Anna Svensdotter

QUT Urban Informatics > Team > Anna Svensdotter

PhD Candidate, Research Assistant, and Sessional Academic

B.Des Architectural Studies (Hons1) QUT 2013, M.Arch QUT 2014

Anna is a PhD candidate, research assistant, and sessional tutor with the Urban Informatics Research Lab. Through her work, she is also affiliated with the QUT Design Lab. She has been involved with several research projects (eg The InstaBooth, HCI After Dark) since graduating from the Master of Architecture at the School of Design at QUT at the end of 2014. Anna’s research is interdisciplinary with a focus on territoriality and movement in urban space.  She is driven by a curiosity of the uniquely imperfect and temporal found in interstitial urban space. Anna is supervised by Dr Mirko Guaralda and Dr Jaz Choi



Safely Dangerous or Dangerously Safe: Naviating Brisbane’s Transient Urban Places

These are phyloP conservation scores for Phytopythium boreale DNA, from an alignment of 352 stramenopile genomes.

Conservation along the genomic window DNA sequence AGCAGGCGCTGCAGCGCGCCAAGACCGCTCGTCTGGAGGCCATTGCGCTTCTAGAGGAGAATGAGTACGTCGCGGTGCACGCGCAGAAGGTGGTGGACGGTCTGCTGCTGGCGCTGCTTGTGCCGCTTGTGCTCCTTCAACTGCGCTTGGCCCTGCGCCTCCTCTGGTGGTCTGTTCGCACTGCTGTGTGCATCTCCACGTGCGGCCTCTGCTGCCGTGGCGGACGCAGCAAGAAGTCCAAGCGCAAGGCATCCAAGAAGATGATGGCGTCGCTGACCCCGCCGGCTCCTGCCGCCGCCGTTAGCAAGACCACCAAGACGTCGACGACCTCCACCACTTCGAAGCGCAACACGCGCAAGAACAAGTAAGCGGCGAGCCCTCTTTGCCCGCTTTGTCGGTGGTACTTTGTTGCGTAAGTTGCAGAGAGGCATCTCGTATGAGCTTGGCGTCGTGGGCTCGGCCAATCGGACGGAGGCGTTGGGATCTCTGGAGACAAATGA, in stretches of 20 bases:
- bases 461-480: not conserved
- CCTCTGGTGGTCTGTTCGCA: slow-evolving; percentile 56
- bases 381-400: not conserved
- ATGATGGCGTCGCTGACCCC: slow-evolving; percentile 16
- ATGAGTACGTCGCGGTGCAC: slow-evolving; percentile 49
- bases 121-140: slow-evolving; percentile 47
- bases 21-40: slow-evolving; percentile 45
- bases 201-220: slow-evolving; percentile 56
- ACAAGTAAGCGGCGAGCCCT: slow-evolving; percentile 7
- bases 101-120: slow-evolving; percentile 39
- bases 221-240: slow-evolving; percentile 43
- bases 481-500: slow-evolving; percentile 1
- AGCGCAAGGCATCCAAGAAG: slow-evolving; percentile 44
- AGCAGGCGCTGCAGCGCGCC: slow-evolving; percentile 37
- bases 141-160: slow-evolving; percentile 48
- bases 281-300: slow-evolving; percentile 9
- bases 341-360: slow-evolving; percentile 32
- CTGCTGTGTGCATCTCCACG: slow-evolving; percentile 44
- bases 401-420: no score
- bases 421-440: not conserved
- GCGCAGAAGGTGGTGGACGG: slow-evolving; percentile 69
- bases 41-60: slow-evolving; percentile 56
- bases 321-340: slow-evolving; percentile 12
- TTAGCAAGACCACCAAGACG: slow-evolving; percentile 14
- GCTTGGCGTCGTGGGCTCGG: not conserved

Anna’s doctoral study explores the character of transient urban place and how navigation of such places influence pedestrians’ alertness and engagement. As urbanisation dramatically increase demand for a limited urban space-resource, conflict within urban space is inevitable. Design of urban place hence often focuses on safety. The responding design strategies are often based on notions of providing territorial agency over physical space to users and uses that are socially perceived to be legitimate. Whilst effective, this poses an issue of social fracture as privileging particular individual or group’s territorial agency over another is conducive to creating conflicts among people and pose a threat of danger within dynamic urban environments. This space of conflict and the strategies used by pedestrians to remain safe when navigating therein, is the focus of this research. The term transient urban place is used in this study to refer to these urban spaces, in which a patchwork of territories share borders and leave corridors of continuous movement in the border zone between the territories. Navigation of this space requires well-developed movement strategies led by attentive perception to environmental cues, which indicate dangerous or safe routes of passage.


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